WASHINGTON – President-elect Obama suggested to President Bush that the administration immediately provide extra help to struggling U.S. automakers, aides to the Democrat say, in their first face-to-face meeting since Election Day.
Obama's aides said the president-elect brought up the issue with Bush during their two-hour White House talks on Monday, expressing his view that action is needed now, not just to help the U.S. companies but also the broader economy, because of their enormous reach. Obama raised the idea of an administration point person on autos with a portfolio aimed at improving the long-term health of the companies.
Bush repeated his position, recently stated by staff, that he is open to helping the automakers.
Also, amid discussions over whether new economic stimulus spending is needed, Obama focused on his desire for it while Bush stressed that his main priority for any postelection action out of Congress is approval of a long-stalled free trade agreement with Colombia, said people familiar with the conversation between the two men. The sources declined to be named publicly because of the private nature of the talks.
Reflecting the delicate dance of a meeting between outgoing and incoming presidents — one still in charge and one about to be — neither man made the kind of direct requests of nor dealmaking commitments to the other that could violate unspoken protocols covering the transfer of power in American history. However, each made sure the other knew what they want.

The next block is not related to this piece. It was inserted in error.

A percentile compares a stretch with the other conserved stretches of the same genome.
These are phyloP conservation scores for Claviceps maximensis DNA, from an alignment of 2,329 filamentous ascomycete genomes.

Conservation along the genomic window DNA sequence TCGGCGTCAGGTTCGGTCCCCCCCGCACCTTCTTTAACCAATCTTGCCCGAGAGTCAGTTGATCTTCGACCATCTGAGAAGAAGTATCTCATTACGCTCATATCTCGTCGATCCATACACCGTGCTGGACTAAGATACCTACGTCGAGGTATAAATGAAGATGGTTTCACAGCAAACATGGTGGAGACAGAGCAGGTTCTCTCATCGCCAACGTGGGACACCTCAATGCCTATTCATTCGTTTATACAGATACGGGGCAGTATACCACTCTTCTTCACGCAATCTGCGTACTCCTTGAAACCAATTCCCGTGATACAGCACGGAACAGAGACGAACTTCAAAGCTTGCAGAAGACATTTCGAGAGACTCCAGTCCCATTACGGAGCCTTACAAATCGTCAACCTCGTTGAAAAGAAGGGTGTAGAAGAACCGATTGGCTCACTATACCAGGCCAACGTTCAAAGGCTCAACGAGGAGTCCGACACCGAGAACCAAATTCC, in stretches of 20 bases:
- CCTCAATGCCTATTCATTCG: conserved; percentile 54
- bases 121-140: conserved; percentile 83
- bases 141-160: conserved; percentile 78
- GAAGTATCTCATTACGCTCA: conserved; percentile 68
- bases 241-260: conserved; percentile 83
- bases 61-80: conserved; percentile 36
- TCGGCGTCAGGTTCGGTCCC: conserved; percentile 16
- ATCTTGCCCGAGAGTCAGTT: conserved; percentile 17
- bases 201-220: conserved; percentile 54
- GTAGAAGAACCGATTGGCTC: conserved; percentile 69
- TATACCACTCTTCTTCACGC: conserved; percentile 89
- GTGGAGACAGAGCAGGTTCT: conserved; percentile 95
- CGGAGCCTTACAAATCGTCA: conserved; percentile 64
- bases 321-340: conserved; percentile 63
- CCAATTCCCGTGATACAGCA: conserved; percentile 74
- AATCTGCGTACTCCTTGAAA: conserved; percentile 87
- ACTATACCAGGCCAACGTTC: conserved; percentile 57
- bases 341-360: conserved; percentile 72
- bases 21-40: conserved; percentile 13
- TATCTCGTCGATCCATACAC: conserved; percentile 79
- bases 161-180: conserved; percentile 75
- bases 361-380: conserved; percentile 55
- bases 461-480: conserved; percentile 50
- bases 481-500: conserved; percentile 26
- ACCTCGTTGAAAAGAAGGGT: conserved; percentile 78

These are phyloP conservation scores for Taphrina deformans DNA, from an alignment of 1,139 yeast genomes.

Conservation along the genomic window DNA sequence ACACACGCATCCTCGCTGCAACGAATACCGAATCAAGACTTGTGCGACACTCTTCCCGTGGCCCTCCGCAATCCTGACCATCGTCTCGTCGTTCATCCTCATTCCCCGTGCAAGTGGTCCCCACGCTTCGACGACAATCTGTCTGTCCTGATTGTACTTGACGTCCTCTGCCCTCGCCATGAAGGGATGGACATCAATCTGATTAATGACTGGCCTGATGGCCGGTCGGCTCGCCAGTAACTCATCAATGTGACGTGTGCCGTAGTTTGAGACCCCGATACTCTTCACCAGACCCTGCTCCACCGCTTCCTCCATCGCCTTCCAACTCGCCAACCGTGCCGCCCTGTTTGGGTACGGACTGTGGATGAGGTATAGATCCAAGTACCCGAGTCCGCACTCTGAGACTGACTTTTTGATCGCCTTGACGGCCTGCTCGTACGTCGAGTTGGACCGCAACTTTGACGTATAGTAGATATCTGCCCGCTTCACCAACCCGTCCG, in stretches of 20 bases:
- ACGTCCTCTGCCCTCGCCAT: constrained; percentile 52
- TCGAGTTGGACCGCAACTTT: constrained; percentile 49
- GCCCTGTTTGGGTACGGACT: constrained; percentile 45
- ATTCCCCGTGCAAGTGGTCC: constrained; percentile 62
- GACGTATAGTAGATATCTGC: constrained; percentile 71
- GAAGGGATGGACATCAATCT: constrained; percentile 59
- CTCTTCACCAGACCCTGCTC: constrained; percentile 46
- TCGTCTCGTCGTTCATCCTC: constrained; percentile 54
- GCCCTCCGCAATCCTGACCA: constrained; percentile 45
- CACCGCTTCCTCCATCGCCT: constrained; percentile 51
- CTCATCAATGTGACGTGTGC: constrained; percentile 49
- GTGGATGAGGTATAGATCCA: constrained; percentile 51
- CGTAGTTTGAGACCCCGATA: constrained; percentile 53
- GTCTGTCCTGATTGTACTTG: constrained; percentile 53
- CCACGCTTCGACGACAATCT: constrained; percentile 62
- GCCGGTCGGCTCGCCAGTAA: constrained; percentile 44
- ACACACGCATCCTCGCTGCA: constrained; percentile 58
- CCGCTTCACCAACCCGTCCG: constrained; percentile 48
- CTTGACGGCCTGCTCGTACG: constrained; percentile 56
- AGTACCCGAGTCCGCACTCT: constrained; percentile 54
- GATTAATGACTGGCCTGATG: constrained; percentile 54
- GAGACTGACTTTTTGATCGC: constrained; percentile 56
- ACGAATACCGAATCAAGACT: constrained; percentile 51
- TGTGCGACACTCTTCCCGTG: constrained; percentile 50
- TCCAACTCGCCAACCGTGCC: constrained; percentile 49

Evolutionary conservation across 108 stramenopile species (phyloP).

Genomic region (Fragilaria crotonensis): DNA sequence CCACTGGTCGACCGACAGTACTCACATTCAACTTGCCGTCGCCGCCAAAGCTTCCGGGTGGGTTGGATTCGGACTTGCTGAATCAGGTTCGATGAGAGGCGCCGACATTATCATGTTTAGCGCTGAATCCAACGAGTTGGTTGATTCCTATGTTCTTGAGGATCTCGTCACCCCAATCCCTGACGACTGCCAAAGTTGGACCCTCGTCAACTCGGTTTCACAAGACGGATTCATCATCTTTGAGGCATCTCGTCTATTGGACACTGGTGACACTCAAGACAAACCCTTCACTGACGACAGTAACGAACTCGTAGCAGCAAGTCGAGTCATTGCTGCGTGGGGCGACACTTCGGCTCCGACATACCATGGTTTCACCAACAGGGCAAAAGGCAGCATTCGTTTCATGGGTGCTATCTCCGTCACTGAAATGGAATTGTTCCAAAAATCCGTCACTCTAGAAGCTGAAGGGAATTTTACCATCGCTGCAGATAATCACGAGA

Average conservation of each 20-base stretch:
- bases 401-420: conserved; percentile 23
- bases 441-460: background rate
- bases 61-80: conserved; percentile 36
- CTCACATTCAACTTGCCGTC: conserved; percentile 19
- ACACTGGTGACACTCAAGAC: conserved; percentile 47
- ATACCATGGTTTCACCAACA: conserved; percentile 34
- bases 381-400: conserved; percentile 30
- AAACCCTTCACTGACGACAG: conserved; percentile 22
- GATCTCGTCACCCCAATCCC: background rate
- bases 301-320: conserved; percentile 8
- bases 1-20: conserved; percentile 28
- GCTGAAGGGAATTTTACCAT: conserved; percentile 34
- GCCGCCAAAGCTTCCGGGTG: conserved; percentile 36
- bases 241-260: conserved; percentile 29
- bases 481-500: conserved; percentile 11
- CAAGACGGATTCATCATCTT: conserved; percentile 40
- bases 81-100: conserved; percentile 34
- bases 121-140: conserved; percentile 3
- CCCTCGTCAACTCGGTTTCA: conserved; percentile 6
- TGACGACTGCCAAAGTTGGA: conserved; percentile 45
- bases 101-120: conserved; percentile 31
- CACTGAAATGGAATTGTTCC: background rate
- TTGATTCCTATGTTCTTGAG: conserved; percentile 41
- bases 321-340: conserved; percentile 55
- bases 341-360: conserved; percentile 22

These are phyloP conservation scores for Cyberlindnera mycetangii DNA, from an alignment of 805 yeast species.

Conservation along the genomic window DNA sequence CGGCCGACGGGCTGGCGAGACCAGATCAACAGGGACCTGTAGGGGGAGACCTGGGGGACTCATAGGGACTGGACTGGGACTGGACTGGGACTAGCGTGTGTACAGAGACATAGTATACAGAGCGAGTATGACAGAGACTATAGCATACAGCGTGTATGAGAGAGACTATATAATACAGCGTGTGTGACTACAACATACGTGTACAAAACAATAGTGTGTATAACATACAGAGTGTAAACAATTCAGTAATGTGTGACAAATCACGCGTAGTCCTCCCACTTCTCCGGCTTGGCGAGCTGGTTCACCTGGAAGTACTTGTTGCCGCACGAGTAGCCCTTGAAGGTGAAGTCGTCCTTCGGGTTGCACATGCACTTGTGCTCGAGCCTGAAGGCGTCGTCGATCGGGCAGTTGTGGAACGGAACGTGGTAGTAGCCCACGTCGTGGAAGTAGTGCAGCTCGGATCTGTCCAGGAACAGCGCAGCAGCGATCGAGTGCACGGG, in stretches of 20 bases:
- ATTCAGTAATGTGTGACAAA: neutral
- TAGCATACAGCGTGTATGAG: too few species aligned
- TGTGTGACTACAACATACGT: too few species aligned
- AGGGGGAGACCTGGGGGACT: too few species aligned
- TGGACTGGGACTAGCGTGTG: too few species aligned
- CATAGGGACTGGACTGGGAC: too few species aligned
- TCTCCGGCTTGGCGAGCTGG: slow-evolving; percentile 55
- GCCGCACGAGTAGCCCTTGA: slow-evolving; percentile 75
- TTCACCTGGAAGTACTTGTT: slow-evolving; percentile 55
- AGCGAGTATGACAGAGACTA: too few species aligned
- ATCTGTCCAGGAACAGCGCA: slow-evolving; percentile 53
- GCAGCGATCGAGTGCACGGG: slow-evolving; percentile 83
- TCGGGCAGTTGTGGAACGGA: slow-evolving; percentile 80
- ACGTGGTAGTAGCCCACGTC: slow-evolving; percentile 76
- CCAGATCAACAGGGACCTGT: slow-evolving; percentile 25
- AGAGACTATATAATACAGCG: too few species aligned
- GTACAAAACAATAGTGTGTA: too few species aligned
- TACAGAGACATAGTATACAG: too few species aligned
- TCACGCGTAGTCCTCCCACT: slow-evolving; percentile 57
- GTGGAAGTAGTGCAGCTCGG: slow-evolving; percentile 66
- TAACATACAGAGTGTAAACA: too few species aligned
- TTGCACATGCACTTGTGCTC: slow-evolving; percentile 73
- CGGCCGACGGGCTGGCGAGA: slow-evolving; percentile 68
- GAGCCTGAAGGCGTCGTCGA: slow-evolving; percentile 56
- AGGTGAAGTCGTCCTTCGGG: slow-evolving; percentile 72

"In no way did the president suggest that there was a quid pro quo," said White House press secretary Dana Perino. But, she added, "he did talk about the merits of free trade."
The Illinois senator's spokesman, Robert Gibbs, said only that the discussion involved "the broad health of the industry" and was not just limited to any one of the three largest car makers.
Perino said Bush described the meeting as "constructive, relaxed and friendly," covering problems at home and abroad and his personally pledge for a smooth transition.
There clearly is momentum building for some new aid to automakers.
In September, Congress approved $25 billion in loans to automakers to help them retool plans to build more fuel-efficient vehicles, and thus become more solid and profitable competitors in the global marketplace. Though the administration is working to give automakers quick access to that money, it still would likely not come fast enough — or in big enough amounts — to satisfy the drowning companies.
Over the weekend, House Speaker Nancy Pelosi and Senate Majority Leader Harry Reid asked the administration to consider expanding the $700 billion bailout for financial firms to include car companies. The administration has concluded the law doesn't allow automakers to be eligible under the main, stock-purchase part of the program.
"We don't see anything in there that would give us the authority to help individual industries," Perino said Tuesday. "We have gone as far as we can with the authority given us."
At a news conference last Friday, Obama called automakers "the backbone of American manufacturing" and said he hoped the administration would "do everything it can to accelerate the retooling assistance." Perino said Monday it was open to that, and would listen to lawmakers' ideas for making more loans available or for clarifying the bailout law to make clear that other industries beyond banks qualify.
The debate comes as General Motors, Ford and Chrysler are burning through cash and bleeding jobs. Analysts are predicting that G.M., in particular, might not last the year without a government bailout.